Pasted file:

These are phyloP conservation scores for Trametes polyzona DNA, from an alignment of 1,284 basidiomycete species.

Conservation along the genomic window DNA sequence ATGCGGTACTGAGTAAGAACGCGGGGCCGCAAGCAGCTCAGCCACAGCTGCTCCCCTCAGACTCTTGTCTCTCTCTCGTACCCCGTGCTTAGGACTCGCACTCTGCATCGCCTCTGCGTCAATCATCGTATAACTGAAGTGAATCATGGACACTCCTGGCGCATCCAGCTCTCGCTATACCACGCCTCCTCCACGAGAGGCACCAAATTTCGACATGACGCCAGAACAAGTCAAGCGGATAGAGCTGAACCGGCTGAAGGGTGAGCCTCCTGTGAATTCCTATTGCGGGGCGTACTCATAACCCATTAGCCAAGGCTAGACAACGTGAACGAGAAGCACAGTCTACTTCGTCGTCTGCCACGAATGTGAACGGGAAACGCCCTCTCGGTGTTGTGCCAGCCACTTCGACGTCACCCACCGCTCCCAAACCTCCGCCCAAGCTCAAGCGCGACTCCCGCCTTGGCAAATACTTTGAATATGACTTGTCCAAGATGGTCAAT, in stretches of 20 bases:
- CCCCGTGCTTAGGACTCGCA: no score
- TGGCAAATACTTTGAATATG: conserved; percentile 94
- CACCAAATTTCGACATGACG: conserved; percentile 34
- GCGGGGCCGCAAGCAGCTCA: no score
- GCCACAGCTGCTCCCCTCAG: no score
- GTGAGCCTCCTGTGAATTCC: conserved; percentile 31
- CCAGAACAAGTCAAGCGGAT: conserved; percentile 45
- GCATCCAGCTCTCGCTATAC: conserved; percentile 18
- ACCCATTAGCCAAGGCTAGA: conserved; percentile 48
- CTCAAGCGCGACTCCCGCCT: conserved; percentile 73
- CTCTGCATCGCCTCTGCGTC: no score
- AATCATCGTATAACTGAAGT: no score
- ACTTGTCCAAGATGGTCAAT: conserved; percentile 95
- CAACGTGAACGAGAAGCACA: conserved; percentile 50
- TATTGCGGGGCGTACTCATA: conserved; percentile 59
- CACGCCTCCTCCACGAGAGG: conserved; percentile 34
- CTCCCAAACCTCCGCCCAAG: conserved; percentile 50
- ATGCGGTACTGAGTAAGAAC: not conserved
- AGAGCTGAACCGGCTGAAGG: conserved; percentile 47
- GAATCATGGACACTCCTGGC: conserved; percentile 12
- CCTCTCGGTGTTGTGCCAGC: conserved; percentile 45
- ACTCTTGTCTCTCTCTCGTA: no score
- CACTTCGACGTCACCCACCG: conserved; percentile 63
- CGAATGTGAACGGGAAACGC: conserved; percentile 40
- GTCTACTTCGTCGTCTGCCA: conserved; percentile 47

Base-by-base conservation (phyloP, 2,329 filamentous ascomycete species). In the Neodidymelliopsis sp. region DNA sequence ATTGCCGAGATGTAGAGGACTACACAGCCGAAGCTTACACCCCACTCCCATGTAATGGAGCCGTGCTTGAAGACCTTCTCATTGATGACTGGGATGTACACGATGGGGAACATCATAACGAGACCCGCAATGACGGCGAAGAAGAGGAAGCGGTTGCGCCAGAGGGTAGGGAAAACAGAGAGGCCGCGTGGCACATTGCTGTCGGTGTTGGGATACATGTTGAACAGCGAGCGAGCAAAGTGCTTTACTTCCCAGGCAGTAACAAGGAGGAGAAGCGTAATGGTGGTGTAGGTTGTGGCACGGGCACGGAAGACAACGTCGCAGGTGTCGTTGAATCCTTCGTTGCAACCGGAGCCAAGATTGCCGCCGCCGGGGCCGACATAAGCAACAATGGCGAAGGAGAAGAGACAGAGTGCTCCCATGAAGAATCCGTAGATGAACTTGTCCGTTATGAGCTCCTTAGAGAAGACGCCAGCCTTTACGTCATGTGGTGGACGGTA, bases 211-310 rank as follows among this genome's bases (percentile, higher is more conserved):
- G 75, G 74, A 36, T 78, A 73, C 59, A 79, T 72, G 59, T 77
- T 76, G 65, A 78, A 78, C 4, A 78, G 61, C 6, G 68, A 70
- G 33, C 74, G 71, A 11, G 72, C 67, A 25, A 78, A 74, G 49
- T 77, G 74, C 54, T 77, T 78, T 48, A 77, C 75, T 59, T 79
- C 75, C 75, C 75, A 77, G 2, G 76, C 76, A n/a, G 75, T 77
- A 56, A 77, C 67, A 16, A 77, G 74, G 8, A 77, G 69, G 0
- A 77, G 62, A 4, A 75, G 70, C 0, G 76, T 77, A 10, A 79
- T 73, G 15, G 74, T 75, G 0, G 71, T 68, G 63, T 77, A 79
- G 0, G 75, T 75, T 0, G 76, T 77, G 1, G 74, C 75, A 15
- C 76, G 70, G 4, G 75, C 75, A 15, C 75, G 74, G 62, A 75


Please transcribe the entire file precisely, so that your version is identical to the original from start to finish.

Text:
These are phyloP conservation scores for Trametes polyzona DNA, from an alignment of 1,284 basidiomycete species.

Conservation along the genomic window DNA sequence ATGCGGTACTGAGTAAGAACGCGGGGCCGCAAGCAGCTCAGCCACAGCTGCTCCCCTCAGACTCTTGTCTCTCTCTCGTACCCCGTGCTTAGGACTCGCACTCTGCATCGCCTCTGCGTCAATCATCGTATAACTGAAGTGAATCATGGACACTCCTGGCGCATCCAGCTCTCGCTATACCACGCCTCCTCCACGAGAGGCACCAAATTTCGACATGACGCCAGAACAAGTCAAGCGGATAGAGCTGAACCGGCTGAAGGGTGAGCCTCCTGTGAATTCCTATTGCGGGGCGTACTCATAACCCATTAGCCAAGGCTAGACAACGTGAACGAGAAGCACAGTCTACTTCGTCGTCTGCCACGAATGTGAACGGGAAACGCCCTCTCGGTGTTGTGCCAGCCACTTCGACGTCACCCACCGCTCCCAAACCTCCGCCCAAGCTCAAGCGCGACTCCCGCCTTGGCAAATACTTTGAATATGACTTGTCCAAGATGGTCAAT, in stretches of 20 bases:
- CCCCGTGCTTAGGACTCGCA: no score
- TGGCAAATACTTTGAATATG: conserved; percentile 94
- CACCAAATTTCGACATGACG: conserved; percentile 34
- GCGGGGCCGCAAGCAGCTCA: no score
- GCCACAGCTGCTCCCCTCAG: no score
- GTGAGCCTCCTGTGAATTCC: conserved; percentile 31
- CCAGAACAAGTCAAGCGGAT: conserved; percentile 45
- GCATCCAGCTCTCGCTATAC: conserved; percentile 18
- ACCCATTAGCCAAGGCTAGA: conserved; percentile 48
- CTCAAGCGCGACTCCCGCCT: conserved; percentile 73
- CTCTGCATCGCCTCTGCGTC: no score
- AATCATCGTATAACTGAAGT: no score
- ACTTGTCCAAGATGGTCAAT: conserved; percentile 95
- CAACGTGAACGAGAAGCACA: conserved; percentile 50
- TATTGCGGGGCGTACTCATA: conserved; percentile 59
- CACGCCTCCTCCACGAGAGG: conserved; percentile 34
- CTCCCAAACCTCCGCCCAAG: conserved; percentile 50
- ATGCGGTACTGAGTAAGAAC: not conserved
- AGAGCTGAACCGGCTGAAGG: conserved; percentile 47
- GAATCATGGACACTCCTGGC: conserved; percentile 12
- CCTCTCGGTGTTGTGCCAGC: conserved; percentile 45
- ACTCTTGTCTCTCTCTCGTA: no score
- CACTTCGACGTCACCCACCG: conserved; percentile 63
- CGAATGTGAACGGGAAACGC: conserved; percentile 40
- GTCTACTTCGTCGTCTGCCA: conserved; percentile 47

Base-by-base conservation (phyloP, 2,329 filamentous ascomycete species). In the Neodidymelliopsis sp. region DNA sequence ATTGCCGAGATGTAGAGGACTACACAGCCGAAGCTTACACCCCACTCCCATGTAATGGAGCCGTGCTTGAAGACCTTCTCATTGATGACTGGGATGTACACGATGGGGAACATCATAACGAGACCCGCAATGACGGCGAAGAAGAGGAAGCGGTTGCGCCAGAGGGTAGGGAAAACAGAGAGGCCGCGTGGCACATTGCTGTCGGTGTTGGGATACATGTTGAACAGCGAGCGAGCAAAGTGCTTTACTTCCCAGGCAGTAACAAGGAGGAGAAGCGTAATGGTGGTGTAGGTTGTGGCACGGGCACGGAAGACAACGTCGCAGGTGTCGTTGAATCCTTCGTTGCAACCGGAGCCAAGATTGCCGCCGCCGGGGCCGACATAAGCAACAATGGCGAAGGAGAAGAGACAGAGTGCTCCCATGAAGAATCCGTAGATGAACTTGTCCGTTATGAGCTCCTTAGAGAAGACGCCAGCCTTTACGTCATGTGGTGGACGGTA, bases 211-310 rank as follows among this genome's bases (percentile, higher is more conserved):
- G 75, G 74, A 36, T 78, A 73, C 59, A 79, T 72, G 59, T 77
- T 76, G 65, A 78, A 78, C 4, A 78, G 61, C 6, G 68, A 70
- G 33, C 74, G 71, A 11, G 72, C 67, A 25, A 78, A 74, G 49
- T 77, G 74, C 54, T 77, T 78, T 48, A 77, C 75, T 59, T 79
- C 75, C 75, C 75, A 77, G 2, G 76, C 76, A n/a, G 75, T 77
- A 56, A 77, C 67, A 16, A 77, G 74, G 8, A 77, G 69, G 0
- A 77, G 62, A 4, A 75, G 70, C 0, G 76, T 77, A 10, A 79
- T 73, G 15, G 74, T 75, G 0, G 71, T 68, G 63, T 77, A 79
- G 0, G 75, T 75, T 0, G 76, T 77, G 1, G 74, C 75, A 15
- C 76, G 70, G 4, G 75, C 75, A 15, C 75, G 74, G 62, A 75